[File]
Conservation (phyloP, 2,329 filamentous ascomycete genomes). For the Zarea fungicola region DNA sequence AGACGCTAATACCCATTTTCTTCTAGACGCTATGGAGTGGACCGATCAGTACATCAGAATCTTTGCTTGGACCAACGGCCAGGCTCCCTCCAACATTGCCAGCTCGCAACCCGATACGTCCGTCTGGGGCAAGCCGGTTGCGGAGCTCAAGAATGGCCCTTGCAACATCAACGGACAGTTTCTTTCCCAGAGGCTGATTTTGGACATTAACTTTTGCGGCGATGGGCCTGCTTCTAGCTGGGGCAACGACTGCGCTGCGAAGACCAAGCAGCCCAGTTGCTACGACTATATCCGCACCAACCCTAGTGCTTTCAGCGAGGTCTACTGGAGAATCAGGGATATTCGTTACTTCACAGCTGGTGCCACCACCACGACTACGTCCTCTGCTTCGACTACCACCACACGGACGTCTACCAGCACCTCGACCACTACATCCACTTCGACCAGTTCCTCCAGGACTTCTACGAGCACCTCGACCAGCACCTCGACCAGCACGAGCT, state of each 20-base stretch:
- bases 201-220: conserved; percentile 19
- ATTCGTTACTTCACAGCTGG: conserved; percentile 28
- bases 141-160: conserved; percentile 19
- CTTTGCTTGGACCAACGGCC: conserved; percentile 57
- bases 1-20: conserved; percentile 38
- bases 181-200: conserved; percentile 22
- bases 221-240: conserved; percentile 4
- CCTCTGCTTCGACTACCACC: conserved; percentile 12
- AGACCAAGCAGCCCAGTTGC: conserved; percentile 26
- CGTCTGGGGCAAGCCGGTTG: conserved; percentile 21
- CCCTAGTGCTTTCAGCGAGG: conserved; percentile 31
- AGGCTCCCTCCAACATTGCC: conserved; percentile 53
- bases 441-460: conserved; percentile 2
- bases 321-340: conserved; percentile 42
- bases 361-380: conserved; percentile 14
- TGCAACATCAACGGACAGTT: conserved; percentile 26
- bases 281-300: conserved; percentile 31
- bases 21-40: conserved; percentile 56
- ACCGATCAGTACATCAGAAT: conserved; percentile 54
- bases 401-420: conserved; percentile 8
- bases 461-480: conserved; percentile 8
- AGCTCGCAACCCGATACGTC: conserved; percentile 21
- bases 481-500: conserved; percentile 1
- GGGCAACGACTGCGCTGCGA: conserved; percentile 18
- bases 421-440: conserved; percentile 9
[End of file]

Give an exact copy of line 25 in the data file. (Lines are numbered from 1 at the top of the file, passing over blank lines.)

- GGGCAACGACTGCGCTGCGA: conserved; percentile 18